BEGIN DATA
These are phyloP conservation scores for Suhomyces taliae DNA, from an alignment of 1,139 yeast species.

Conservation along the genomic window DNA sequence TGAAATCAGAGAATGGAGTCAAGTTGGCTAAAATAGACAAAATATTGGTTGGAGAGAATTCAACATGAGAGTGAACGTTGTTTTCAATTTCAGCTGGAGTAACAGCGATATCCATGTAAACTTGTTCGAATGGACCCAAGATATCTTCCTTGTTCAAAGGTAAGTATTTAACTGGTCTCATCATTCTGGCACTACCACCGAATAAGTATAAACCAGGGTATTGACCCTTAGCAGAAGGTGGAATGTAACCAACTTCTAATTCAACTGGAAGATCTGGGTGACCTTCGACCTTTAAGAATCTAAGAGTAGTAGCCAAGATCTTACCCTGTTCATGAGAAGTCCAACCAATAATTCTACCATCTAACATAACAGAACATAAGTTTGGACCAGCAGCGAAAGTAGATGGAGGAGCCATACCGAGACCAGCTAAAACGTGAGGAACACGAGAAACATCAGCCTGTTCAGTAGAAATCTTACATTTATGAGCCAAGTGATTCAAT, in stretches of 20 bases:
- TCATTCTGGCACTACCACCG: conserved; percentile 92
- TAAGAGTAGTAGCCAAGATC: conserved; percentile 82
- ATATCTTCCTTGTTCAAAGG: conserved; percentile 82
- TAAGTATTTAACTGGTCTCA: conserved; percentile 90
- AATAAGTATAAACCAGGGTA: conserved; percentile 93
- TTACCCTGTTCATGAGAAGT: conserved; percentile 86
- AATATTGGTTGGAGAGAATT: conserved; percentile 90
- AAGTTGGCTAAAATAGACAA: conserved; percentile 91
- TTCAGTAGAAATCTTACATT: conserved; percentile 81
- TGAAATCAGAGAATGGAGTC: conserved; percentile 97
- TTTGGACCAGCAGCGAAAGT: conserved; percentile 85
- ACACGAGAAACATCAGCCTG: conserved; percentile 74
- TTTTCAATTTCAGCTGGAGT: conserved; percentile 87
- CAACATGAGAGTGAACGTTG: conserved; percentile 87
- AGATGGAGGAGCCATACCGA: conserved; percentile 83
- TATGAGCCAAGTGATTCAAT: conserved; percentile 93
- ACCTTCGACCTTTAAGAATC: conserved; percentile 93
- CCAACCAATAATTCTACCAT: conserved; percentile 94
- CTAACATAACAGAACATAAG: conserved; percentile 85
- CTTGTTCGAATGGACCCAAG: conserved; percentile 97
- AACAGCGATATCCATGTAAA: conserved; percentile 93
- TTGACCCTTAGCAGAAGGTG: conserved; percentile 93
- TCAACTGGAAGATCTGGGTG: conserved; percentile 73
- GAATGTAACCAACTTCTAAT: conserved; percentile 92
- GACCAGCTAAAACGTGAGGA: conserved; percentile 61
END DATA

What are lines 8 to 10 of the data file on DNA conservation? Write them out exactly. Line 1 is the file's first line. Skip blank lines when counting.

- TTACCCTGTTCATGAGAAGT: conserved; percentile 86
- AATATTGGTTGGAGAGAATT: conserved; percentile 90
- AAGTTGGCTAAAATAGACAA: conserved; percentile 91